Armistice 100. Deaths and destruction on East Coast

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As daylight broke on December 16, 1914, people in three East Coast towns awoke to what appeared to be the sound of violent thunder raging overhead.

Until then the residents of unarmed seaside towns had no reason to fear enemy attack, 400 miles away from the battlefields of France. But now the lines had become irreversibly blurred.

The Grand Hotel in Scarborough after the 1914 German bombardment. Scarborough Museums Trust.

The Grand Hotel in Scarborough after the 1914 German bombardment. Scarborough Museums Trust.

Just after 8am, German naval guns poured over 1,500 shells into Hartlepool and Scarborough and then Whitby. Two-and-a-half hours later as the attackers sailed off to celebrate, 137 civilians, including many women and children, were dead and nearly 600 were wounded.

The Scarborough Evening News reported that many residents were still in bed when the first direct attack on British soil in the First World War began. “The real character of the visitation was quickly realised as debris began to fall about and shells burst with destructive effect in all parts of the town,” it added.

A turret of the Royal Hotel in the town was blown away and part of the seaward front of the Grand Hotel was destroyed. The lighthouse, the Old Barracks, schools, shops, churches and many homes were also hit. A postman and a maid at Dunollie on Filey Road were killed instantly when a shell landed between them.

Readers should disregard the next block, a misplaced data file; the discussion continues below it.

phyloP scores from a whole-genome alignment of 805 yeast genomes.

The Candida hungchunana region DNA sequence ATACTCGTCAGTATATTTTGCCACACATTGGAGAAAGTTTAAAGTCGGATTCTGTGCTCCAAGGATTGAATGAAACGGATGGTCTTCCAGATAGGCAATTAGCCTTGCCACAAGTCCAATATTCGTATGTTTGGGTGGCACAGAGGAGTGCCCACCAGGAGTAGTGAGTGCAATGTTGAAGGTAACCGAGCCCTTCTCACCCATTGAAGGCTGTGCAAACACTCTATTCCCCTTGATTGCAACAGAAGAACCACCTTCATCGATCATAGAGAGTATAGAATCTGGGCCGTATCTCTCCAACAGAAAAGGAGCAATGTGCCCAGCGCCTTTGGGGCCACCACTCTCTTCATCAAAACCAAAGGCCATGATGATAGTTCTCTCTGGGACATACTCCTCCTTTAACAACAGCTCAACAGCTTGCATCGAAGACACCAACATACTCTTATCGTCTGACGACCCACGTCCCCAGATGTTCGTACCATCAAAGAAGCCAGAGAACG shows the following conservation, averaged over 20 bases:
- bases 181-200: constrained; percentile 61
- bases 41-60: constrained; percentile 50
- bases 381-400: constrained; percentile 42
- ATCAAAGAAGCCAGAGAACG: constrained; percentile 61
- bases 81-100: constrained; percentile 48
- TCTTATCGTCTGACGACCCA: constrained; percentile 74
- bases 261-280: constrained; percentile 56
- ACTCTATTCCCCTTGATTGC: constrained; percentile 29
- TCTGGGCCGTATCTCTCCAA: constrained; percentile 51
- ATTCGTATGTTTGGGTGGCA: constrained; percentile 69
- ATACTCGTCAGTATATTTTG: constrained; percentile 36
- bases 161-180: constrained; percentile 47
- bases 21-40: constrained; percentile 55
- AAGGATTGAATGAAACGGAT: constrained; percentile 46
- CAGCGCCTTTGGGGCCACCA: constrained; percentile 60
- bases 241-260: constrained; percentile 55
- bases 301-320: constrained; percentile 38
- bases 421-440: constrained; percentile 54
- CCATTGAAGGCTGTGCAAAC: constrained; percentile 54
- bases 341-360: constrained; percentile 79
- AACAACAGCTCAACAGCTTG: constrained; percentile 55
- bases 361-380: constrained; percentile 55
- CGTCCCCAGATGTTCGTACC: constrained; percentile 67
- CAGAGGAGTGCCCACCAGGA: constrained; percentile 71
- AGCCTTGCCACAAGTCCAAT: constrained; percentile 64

Adding insult to injury German Rear-Admiral Franz von Hipper’s battlecruisers managed to escape scot-free.

As well as generating criticism for the Royal Navy, it acted as a huge rallying cry against Germany. “Remember Scarborough” urged army recruitment posters.

Just over a month later, on January 19, 1915, Great Yarmouth and King’s Lynn were subjected to the war’s first airborne attack on British soil, leaving five dead.

For nearly four years, cities up and down the country would be regularly terrorised by the infamous Zeppelins – which could travel at 85mph and carry up to two tonnes of bombs – and huge Gotha and Giant bomber aircraft.

On the night of June 6/7 bad luck brought the L-9 Zeppelin to Hull. Bound for London, it turned to Hull instead, because of weather conditions.

In just half an hour it dropped 40 bombs on the city. An incendiary falling through the roof of number 50 South Parade into a bedroom burned to death two children. In all 24 people died and 40 were wounded.

Troops and firefighters were credited with saving Holy Trinity Church – now Hull Minster – where people had worshipped for 600 years, from catching fire.

In September 1916 nine men, 10 women and 10 children died when bombs dropped from a Zeppelin missed Sheffield’s munitions factories by a mile and dropped on half a dozen rows of houses instead.

Harry Smith, a schoolboy at the time, later recorded the mad stampede to the countryside that ensued. “First field we got to was solid up with people on rugs and bedding on floor. But if they’d dropped a bomb on there, they’d have killed hundreds because they were so – they’d no idea what to do or how to behave and treat it.”

For a nation that had believed itself to be protected by the English Channel and the might of the Royal Navy, the attacks provoked both public outrage and government embarrassment.

By 1918, airship raids on England had claimed over 500 lives and injured more than 1,000 people.

A fraction of the carnage on the front, it was still shocking that civilians were dying in the hallowed safety of their own homes.